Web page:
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13 October 2005 Edition

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Clock ticking on Irish economy

Despite the booming Irish economy, figures show increased inequality

Despite the booming Irish economy, figures show increased inequality

Irish economy: Figures show increased inequality



New figures released by the Economic and Social Research Institute (ESRI), the Central Statistics Office and the Department of Finance measuring the performance of the 26-County economy all point to coming years of sustained economic growth. However, there are clouds on the horizon that could threaten employment levels and highlight the gulf between those who have wealth in Ireland and those who don't. In prevailing circumstances those who don't will remain at best on low incomes, at risk of falling into poverty and at worst enduring serious deprivation.

Extra billion euro

The Department of Finance has released exchequer returns for the fist nine months of 2005. The good news was that the government already have a billion euro more collected in 2005 than forecast.

Tax Revenue at the end of September stood at €26.4 billion, up €1 billion on the previous 12 months. In all tax receipts are up 7.5% in the year to date, but where is the increase coming from?

€351 million of the extra billion comes from VAT receipts, the taxes we pay for buying the everyday goods and services we need for daily life. Another €348 million came from stamp duty, mostly from house purchases. A major part of the Remaining €300 million comes from back taxes paid by those caught in the Revenue Commissioners special investigations into illegal offshore bank accounts and other forms of tax evasion.

The lowest contributions to the growth in tax revenue comes from income tax while corporation tax on business profits is over €500 million down for the year. For an economy that added 95,000 new jobs in the last year it doesn't add up that there is a decrease in business tax revenue. In terms of the failure to generate a big rise in income tax it must mean that the new jobs created were so low paid that the new workers are not in the tax net.

Unemployment threat

The nature of employment growth was touched on in the latest quarterly review published by the ESRI last week. It predicted that the economy would grow by 5.7% in 2005. The CSO forecast is for a 5.1% growth rate.

The ESRI believes the higher growth is driven by increased worker productivity. They caution though that there are pressures in the jobs market. In particular they point to ongoing job losses in the agricultural and manufacturing sectors being soaked up by growth in the construction sector which could lead to more job losses if the construction which has been in overdrive begins to slow.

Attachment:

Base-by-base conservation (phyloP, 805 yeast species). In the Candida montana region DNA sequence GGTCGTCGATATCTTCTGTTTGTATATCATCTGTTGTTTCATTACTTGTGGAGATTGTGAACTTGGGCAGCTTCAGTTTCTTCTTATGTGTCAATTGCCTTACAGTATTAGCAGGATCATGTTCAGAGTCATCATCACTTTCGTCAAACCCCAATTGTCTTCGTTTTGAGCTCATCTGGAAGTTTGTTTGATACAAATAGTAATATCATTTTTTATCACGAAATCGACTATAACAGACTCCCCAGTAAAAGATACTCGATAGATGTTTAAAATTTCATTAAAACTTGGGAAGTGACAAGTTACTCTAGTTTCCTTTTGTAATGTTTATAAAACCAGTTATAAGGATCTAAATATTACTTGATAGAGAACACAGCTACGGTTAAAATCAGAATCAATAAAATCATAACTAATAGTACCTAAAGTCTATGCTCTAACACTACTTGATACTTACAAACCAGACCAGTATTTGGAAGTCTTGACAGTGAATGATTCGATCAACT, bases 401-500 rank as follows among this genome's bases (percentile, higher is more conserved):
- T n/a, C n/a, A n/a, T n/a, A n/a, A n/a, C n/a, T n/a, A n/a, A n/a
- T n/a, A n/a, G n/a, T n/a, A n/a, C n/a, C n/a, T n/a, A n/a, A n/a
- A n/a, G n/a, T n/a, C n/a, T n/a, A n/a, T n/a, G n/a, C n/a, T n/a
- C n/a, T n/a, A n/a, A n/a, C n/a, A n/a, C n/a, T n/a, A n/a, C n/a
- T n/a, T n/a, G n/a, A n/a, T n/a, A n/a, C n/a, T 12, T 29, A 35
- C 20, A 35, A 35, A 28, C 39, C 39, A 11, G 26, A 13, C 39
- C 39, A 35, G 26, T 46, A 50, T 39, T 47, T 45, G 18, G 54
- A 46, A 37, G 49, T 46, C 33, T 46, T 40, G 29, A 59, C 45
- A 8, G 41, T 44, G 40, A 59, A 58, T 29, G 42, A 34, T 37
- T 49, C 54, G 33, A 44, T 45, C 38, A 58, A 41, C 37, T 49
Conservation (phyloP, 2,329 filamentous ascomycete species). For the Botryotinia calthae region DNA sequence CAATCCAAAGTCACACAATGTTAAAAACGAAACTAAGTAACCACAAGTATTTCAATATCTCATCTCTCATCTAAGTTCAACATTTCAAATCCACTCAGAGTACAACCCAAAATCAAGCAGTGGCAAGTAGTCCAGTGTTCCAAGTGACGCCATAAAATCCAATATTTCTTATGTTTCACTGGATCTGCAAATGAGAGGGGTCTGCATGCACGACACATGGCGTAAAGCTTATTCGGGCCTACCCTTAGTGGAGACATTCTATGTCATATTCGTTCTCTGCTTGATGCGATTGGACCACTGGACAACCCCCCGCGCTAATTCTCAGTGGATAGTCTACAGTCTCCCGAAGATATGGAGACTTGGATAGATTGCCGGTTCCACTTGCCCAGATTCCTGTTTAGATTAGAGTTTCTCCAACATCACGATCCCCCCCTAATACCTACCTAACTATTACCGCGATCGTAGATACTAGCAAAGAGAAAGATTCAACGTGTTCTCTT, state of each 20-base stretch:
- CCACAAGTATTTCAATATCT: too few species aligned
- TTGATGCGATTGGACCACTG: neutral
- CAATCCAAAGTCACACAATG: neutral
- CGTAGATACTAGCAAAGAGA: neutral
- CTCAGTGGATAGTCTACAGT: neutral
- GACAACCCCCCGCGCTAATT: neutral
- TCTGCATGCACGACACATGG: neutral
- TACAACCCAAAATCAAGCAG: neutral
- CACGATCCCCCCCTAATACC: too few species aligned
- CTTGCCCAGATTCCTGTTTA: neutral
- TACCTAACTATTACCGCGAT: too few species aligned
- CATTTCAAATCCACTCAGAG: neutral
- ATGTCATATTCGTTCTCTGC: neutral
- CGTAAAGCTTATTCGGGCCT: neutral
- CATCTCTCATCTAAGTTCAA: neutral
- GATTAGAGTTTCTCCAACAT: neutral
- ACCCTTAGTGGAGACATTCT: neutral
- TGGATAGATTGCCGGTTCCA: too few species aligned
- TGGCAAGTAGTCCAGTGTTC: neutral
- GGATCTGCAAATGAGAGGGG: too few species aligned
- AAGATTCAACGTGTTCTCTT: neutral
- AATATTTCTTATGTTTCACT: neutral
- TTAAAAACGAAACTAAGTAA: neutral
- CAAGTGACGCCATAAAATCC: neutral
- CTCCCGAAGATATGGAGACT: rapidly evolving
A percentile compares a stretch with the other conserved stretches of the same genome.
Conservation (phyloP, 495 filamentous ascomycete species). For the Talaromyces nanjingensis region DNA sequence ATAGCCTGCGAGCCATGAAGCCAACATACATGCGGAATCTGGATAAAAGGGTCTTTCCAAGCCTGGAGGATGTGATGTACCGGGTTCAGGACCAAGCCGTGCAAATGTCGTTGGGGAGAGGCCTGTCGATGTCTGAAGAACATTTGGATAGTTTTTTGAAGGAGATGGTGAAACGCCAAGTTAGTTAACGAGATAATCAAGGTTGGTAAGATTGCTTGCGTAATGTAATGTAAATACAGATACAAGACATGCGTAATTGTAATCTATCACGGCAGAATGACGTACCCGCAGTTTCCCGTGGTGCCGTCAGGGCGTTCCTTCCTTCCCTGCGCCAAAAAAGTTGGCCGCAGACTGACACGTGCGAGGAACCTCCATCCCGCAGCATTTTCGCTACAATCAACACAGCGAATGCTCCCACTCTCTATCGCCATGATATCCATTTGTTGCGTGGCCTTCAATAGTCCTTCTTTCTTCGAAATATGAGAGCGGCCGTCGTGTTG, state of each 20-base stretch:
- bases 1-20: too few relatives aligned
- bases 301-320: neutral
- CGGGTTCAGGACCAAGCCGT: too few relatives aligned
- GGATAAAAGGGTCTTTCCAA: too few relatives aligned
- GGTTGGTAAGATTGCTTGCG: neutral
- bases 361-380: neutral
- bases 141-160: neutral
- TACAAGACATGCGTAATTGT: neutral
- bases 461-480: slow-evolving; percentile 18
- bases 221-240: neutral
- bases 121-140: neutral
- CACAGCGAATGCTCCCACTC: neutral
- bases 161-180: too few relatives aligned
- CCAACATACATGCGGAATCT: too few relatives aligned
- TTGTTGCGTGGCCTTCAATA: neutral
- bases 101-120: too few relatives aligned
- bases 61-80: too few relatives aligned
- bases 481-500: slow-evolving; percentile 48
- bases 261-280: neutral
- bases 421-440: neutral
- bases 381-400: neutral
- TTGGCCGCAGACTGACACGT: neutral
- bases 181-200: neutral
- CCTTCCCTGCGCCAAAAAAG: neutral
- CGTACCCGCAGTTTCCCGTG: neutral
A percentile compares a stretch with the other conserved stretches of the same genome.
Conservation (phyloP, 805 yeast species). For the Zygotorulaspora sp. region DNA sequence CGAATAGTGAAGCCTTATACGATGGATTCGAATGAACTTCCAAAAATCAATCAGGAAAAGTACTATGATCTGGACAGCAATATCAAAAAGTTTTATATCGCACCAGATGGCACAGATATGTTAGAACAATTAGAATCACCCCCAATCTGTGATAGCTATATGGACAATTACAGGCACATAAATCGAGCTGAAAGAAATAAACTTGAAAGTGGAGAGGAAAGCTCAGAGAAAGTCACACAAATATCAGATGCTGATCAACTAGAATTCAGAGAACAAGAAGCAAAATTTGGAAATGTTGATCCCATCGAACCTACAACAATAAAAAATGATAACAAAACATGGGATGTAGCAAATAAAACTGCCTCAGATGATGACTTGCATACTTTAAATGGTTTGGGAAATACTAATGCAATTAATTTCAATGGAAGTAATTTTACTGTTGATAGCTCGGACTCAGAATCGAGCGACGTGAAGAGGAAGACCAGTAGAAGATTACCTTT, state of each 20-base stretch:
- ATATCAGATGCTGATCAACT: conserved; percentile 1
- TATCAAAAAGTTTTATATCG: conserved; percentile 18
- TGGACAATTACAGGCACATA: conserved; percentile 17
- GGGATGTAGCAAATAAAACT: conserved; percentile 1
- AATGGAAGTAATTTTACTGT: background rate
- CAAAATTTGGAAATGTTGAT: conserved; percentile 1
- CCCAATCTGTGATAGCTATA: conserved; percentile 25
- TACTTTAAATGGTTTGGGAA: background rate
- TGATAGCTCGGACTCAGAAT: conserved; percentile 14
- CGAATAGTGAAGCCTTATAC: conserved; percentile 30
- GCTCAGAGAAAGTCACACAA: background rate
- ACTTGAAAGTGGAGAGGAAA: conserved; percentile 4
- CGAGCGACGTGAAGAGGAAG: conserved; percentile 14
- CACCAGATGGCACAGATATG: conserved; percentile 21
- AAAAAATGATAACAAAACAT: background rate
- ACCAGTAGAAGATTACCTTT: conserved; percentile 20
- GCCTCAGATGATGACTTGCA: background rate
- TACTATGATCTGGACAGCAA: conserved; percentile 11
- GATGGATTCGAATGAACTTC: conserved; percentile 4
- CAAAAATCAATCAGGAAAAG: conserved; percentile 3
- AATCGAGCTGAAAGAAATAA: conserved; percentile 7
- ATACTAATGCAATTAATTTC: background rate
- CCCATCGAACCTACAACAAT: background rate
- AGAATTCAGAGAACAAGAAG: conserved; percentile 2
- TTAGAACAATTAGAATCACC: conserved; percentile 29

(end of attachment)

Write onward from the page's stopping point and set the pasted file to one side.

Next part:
These low-skilled workers will not be able to find new employment and we could have high unemployment among low-paid workers. These do not have savings, private health insurance, or pensions and are at the bottom of the property ladder. Loss of income even for a short period could prove disastrous.

The economy in figures

€26,863 million - tax receipts for the first nine months of 2005

€25,191 million - tax receipts for the first nine months of 2004

7.5% increase in tax revenue so far this year

€351 million - VAT increase in 2005

€348 million - Stamp Duty increase in 2005

€48 million - Income Tax increase in 2005, including receipts from Revenue's special €300 million - Receipts from Revenue Commissioners special investigations

€181 million - Increase in Excise duties

€281 million - drop in Corporation tax so far in 2005

93,000 - ESRI estimate of new jobs in the Irish economy over the last 12 months

5.7% - the rate of economic growth forecast for 2005

1,945,000 - ESRI estimate of the numbers at work in 2005

An Phoblacht Magazine


  • The first edition of this new magazine will feature a 10 page special on the life and legacy of our leader Martin McGuinness to mark the first anniversary of his untimely passing.
  • It will include a personal reminiscence by Gerry Adams and contributions from the McGuinness family.
  • There will also be an exclusive interview with our new Uachtarán Mary Lou McDonald.

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